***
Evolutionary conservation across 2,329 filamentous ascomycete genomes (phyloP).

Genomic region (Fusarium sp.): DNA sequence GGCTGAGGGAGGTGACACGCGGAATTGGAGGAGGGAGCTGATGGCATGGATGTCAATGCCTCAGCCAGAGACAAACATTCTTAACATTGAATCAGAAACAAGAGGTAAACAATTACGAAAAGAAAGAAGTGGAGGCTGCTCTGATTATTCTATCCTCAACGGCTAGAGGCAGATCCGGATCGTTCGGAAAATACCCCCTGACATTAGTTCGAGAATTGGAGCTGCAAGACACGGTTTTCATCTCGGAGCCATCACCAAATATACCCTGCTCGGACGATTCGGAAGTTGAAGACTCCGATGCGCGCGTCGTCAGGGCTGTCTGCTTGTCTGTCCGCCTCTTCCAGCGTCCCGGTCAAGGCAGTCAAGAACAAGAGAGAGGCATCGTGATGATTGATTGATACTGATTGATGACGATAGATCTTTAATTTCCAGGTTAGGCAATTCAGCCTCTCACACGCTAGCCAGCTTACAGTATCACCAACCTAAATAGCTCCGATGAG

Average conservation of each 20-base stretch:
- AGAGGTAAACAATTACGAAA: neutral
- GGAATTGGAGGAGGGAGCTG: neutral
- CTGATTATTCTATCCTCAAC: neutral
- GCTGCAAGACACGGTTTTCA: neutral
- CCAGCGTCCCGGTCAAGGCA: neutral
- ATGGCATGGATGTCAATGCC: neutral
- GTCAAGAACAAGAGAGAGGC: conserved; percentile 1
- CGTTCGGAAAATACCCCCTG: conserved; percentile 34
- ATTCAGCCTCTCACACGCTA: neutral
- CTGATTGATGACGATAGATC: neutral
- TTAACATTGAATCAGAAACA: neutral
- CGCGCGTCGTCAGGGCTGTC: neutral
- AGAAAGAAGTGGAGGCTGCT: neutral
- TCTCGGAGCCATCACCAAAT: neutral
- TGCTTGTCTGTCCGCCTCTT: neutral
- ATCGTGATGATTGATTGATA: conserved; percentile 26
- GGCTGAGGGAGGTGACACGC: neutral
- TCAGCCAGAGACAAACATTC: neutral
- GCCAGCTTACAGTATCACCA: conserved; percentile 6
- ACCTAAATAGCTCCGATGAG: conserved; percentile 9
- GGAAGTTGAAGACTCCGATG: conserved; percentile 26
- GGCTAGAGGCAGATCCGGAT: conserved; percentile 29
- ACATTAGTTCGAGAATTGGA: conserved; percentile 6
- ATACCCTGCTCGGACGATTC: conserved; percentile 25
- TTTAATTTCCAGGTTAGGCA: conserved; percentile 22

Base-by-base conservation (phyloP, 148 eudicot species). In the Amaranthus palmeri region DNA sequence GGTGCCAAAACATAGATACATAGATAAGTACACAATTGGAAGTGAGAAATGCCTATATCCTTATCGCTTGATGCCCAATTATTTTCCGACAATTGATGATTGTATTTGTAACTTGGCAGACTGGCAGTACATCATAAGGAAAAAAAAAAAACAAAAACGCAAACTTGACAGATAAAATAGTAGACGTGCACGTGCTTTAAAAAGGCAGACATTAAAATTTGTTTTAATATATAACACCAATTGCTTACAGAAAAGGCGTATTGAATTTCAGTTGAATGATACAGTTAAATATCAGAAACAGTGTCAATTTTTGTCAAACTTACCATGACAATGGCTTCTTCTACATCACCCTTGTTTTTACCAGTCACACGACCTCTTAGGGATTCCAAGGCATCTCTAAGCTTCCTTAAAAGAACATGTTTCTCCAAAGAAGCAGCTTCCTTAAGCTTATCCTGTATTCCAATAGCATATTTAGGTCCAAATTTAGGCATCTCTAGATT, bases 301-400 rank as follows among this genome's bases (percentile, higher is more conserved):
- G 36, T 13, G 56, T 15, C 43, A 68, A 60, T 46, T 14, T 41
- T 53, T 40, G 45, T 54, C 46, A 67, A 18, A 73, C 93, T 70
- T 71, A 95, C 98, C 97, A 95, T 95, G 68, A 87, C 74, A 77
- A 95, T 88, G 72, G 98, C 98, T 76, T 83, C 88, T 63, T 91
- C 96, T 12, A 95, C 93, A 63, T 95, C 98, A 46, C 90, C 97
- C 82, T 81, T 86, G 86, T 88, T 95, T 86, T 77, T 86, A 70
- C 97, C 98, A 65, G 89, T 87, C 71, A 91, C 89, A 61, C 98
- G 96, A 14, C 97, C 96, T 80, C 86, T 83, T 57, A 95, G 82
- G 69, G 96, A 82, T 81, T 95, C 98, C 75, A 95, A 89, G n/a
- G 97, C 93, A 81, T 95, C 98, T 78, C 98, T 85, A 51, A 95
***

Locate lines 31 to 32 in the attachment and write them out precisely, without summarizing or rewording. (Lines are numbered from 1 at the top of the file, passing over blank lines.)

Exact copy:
- T 53, T 40, G 45, T 54, C 46, A 67, A 18, A 73, C 93, T 70
- T 71, A 95, C 98, C 97, A 95, T 95, G 68, A 87, C 74, A 77